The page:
Background: Amiodarone is frequently associated with thyroid dysfunction. Identifying predictors for amiodarone-associated thyroid dysfunction and assessing treatment outcome may aid clinicians in daily practice.
Patients and methods: In our retrospective study, we included 303 consecutive patients with amiodarone therapy for cardiac arrhythmias (260 with atrial fibrillation and 43 with ventricular arrhythmias). Thyroid function tests were performed every 6 months.
Results: Mean age was 63±12 years and 66% was male. After median follow-up of 3.3 (0.124) years, 23 (8%) patients developed amiodarone-associated thyrotoxicosis (incidence rate 1.9 per 100 person years) and 18 (6%) hypothyroidism (incidence rate 1.1 per 100 person years). The only predictor for amiodarone-associated thyrotoxicosis was age <62 years (HR=2.4 (95% CI 1.05.7), P=0.05). Predictors for amiodarone-associated hypothyroidism were thyroid stimulating hormone >1.4 mU/l at baseline (HR=5.1 (95% CI 1.122.4), P=0.03), left ventricular ejection fraction < 45% (HR=3.8 (95% CI 1.113.3), P=0.04) and diabetes mellitus at baseline (HR=3.3 (95% CI 1.110.3), P=0.04). Gender was not a predictor for amiodarone-associated thyroid dysfunction. Five out of 23 (22%) patients with thyrotoxicosis exhibited spontaneous normalization of thyroid function on continuation of amiodarone therapy. Mean time to normalization in the total group was 6.2±3.3 months, with no difference between continuing or discontinuing amiodarone (6.6±3.8 versus 5.8±2.8 months, P=0.5).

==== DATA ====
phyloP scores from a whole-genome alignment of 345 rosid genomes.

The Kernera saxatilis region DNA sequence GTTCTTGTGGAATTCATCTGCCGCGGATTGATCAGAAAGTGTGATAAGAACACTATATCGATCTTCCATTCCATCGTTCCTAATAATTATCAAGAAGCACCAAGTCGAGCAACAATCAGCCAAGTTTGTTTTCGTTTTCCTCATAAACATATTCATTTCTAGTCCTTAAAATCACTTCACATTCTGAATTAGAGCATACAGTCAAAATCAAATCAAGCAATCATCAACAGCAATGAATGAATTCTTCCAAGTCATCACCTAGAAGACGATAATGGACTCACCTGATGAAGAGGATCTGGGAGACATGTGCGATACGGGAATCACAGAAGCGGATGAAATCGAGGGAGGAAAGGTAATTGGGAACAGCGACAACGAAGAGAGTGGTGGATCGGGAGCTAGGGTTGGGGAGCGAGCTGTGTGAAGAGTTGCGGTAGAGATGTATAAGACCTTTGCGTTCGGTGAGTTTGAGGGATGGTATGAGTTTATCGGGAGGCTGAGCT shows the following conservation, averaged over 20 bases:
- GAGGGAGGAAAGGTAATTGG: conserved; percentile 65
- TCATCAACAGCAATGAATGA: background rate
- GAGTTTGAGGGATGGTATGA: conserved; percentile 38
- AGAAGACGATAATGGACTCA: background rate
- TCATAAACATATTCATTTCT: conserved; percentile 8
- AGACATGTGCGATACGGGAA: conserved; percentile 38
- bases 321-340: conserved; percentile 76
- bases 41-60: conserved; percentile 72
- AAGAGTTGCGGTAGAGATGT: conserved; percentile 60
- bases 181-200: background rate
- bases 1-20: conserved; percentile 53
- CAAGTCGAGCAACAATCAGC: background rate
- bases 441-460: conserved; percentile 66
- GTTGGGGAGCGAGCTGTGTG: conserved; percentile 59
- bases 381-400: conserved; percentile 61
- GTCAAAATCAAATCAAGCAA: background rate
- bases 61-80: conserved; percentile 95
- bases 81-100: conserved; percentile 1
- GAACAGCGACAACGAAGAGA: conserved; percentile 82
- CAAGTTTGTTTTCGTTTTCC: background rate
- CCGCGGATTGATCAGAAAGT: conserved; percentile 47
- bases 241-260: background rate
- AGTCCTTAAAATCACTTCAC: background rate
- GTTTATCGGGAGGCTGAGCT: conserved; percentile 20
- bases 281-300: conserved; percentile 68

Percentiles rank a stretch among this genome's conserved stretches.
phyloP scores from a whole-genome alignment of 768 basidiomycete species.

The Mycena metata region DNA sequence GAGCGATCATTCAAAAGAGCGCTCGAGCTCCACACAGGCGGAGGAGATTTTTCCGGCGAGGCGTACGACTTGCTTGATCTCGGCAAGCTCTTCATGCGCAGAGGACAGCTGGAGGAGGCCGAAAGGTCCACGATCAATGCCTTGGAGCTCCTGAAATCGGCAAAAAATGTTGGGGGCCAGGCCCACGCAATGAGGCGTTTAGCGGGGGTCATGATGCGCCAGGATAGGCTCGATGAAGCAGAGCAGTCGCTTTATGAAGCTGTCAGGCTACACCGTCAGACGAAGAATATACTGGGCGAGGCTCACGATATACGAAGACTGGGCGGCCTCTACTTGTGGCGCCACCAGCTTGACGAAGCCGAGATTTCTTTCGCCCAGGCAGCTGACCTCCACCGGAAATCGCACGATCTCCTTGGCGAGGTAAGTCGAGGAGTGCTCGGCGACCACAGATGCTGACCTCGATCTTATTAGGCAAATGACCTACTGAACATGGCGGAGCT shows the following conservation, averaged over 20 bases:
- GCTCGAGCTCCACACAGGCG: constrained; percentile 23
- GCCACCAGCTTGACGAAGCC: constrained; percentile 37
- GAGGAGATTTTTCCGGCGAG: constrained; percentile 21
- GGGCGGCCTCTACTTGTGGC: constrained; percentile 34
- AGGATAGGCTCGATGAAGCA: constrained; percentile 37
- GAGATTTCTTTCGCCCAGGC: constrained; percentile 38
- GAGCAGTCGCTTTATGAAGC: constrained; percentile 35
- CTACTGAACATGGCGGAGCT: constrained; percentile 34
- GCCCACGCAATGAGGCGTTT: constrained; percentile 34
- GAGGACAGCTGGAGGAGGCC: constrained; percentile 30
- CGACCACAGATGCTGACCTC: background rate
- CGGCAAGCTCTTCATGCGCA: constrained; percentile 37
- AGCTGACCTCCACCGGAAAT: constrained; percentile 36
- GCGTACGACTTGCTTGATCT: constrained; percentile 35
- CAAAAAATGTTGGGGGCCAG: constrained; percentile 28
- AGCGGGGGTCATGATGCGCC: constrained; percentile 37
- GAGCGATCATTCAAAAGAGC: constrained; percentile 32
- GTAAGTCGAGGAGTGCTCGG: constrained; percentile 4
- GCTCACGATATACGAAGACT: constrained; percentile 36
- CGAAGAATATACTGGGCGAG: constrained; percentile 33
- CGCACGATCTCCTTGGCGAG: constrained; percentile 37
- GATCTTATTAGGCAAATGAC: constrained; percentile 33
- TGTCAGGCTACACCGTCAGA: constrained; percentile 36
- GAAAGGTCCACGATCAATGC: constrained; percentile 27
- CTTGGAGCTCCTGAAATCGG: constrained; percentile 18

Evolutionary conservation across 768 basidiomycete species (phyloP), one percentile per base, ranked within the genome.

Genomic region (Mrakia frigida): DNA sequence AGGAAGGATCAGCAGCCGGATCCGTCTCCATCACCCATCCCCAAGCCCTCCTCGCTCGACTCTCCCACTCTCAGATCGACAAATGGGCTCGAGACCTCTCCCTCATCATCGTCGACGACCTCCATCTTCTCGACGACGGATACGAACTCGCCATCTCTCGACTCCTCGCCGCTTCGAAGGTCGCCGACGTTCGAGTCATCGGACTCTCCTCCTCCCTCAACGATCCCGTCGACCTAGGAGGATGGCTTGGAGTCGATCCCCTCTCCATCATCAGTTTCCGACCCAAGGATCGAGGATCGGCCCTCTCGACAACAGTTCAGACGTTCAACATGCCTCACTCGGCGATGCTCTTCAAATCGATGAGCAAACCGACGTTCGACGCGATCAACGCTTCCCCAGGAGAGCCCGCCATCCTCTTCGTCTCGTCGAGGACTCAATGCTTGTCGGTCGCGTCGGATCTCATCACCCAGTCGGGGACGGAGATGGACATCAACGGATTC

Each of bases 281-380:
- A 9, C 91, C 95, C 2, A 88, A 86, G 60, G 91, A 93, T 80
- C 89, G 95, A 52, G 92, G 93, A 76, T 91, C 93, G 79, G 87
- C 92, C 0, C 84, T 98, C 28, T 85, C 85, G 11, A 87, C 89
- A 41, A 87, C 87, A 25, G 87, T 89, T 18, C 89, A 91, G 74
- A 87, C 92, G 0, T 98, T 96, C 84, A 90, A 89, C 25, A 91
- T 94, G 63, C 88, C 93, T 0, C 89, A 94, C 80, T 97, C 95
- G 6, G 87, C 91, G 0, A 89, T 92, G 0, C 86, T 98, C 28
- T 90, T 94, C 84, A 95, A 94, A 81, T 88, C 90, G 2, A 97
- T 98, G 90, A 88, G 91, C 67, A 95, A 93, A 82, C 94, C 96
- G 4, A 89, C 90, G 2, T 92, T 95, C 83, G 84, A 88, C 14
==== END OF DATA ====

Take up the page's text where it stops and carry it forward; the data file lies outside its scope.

Conclusions: During median follow-up of 3.3 years, the incidence of amiodarone-associated thyrotoxicosis was higher compared to hypothyroidism. Only general predictors for amiodarone-associated thyroid dysfunction were observed. Discontinuation of amiodarone did not influence treatment outcome.
30 Apr - 04 May 2011
European Society of Endocrinology